Public Copy & Signs










Condition

Condition Bad
Damage Ragged on edges (red + tan at stams, tears and bottom losses)
Displayable yes

Date

Date 1898

Exhibit PDFs
War & Dissent: DEEPER INTO THE EXHIBIT

Exhibits

Exhibition Copy First Presidio Exhibit
(ZFC0210)
UNITED STATES ARMY MODEL 1885 CAVALRY GUIDON, TROOP F, 11TH U.S. CAVALRY
Date: About 1898
Media: Wool bunting with cotton inscriptions; machine sewn
Comment: In 1885, the U.S. Army changed the pattern of the guidon that was carried by the companies (troops) of cavalry regiments. The new pattern reverted to the basic design used by the mounted forces of the Army between 1833 and 1862 and consisted of a swallow-tailed field divided horizontally, red over white. The upper bar bore the cavalry regiments seniority number, while the lower bar bore the troop letter. At first provided only in silk, in 1890, a field guidon of more durable bunting was provided. This particular guidon was carried during the Spanish-American War and the Philippine Insurrection following the occupation of the Philippines by United States forces. Company F, 11th U.S. Cavalry was serving as the headquarters escort to General Lawton when he was killed at Station San Mateo in Manila on December 19th,1899. This guidon was subsequently sent to San Francisco, where it was auctioned by the Red Cross on June 27th, 1917 to raise funds to aid American soldiers destined for France during World War I.

Provenance: Acquired by the Zaricor Flag Collection (ZFC0210) in 1997 from the De Young Museum Collection through Butterfield & Butterfield Auctions of San Francisco, CA.


Second Presidio Exhibit, 2003 - GALLERY VI
(ZFC0210)
United States Army Model 1885 Cavalry Guidon, Troop F, 11th U.S. Cavalry

Date: About 1898
Media: Wool bunting with cotton inscriptions; machine sewn
Comment: In 1885, the U.S. Army changed the pattern of the guidon that was carried by the companies (troops) of cavalry regiments. The new pattern reverted to the basic design used by the mounted forces of the Army between 1833 and 1862 and consisted of a swallow-tailed field divided horizontally, red over white. The upper bar bore the cavalry regiments seniority number, while the lower bar bore the troop letter. At first provided only in silk, in 1890, a field guidon of more durable bunting was provided. This particular guidon was carried during the Spanish-American War and the Philippine Insurrection following the occupation of the Philippines by United States forces. Company F, 11th U.S. Cavalry was serving as the headquarters escort to General Lawton when he was killed at Station San Mateo in Manila on December 19th, 1899. This guidon was subsequently sent to San Francisco, where it was auctioned by the Red Cross on June 27th, 1917 to raise funds in support of American soldiers destined for France during World War I.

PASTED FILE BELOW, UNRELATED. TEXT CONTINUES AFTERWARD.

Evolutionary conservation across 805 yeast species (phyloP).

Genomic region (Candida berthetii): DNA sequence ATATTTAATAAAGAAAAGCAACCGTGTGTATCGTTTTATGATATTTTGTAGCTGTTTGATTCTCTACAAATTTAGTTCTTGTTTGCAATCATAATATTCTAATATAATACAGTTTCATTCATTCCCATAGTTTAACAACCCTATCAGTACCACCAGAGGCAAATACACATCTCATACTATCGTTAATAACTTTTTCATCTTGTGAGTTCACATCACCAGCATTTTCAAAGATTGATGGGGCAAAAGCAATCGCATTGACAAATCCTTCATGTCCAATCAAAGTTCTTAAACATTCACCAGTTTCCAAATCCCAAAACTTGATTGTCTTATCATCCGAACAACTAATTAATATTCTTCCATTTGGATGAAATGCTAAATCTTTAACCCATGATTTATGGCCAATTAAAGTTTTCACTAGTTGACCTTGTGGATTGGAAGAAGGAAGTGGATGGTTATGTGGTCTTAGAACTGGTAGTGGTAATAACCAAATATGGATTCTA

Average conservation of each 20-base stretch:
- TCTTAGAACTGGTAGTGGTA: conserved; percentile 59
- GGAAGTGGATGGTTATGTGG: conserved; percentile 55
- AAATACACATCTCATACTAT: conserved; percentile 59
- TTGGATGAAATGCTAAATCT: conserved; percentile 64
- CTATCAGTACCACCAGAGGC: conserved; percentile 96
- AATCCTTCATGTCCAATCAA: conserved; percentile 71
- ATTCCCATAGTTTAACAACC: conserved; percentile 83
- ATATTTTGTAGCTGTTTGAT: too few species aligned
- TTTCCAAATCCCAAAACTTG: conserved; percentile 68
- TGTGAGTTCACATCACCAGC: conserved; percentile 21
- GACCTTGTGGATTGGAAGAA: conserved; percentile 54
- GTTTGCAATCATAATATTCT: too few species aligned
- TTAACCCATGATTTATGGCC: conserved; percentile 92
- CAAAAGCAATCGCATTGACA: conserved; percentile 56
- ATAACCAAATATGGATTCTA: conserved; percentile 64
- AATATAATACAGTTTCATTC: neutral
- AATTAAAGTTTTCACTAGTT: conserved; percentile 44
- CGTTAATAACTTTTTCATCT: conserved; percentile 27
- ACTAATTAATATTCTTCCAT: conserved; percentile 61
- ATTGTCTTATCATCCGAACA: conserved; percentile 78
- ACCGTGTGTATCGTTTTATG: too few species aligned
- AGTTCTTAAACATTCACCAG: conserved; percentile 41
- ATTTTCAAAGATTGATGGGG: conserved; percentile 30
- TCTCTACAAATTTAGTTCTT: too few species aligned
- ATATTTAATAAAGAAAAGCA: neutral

Provenance: Acquired by the Zaricor Flag Collection (ZFC0210) in 1997 from the De Young Museum Collection through Butterfield & Butterfield Auctions of San Francisco, CA.

War & Dissent
The US in the Philippines 1898 - 1915
October 22, 2008 to February 22, 2009
At the Presidio of San Francisco, Officers Club Exhibition Hall
50 Moraga Ave,
San Francisco, CA 4.e
ZFC0210 framed 27 x 37

Publications

Publication Copy Madaus, Howard M., Dr, Whitney Smith, The American Flag: Two Centuries of Concord and Conflict. Santa Cruz: VZ Publications, 2006, p. 109.

United States Army Model 1885 Cavalry Guidon
Troop F, 11th U.S. Cavalry

In 1885, the U.S. Army changed the pattern of the guidon that was carried by cavalry regiments. The new pattern reverted to the basic design used by the mounted forces of the Army between 1833 and 1862 and consisted of a swallow-tailed field divided horizontally, red over white. The upper bar bore the cavalry regiments seniority number, while the lower bar bore the troop letter. At first provided only in silk, in 1890 a field guidon of more durable bunting was provided. This particular guidon was carried during the Spanish-American War and the Philippine Insurrection following the occupation of the Philippines by U. S. forces. Company F, 11th U.S. Cavalry, was serving as the headquarters escort to General Henry Ware Lawton when he was killed at Station
San Mateo in Manila on December 19th, 1899. This guidon was subsequently sent to California, where it was auctioned to support the Red Cross on June 27th, 1917 in San Francisco, to raise funds to aid American soldiers destined for France during World War I.


Date: About 1898
Size: 27" hoist x 37" fly
Media: Wool bunting with cotton inscriptions; machine sewn
Provenance: Acquired by the Zaricor Flag Collection in 1997 from the De Young Museum San Francisco CA Collection through Butterfield & Butterfield Auctions of San Francisco, CA.
ZFC0210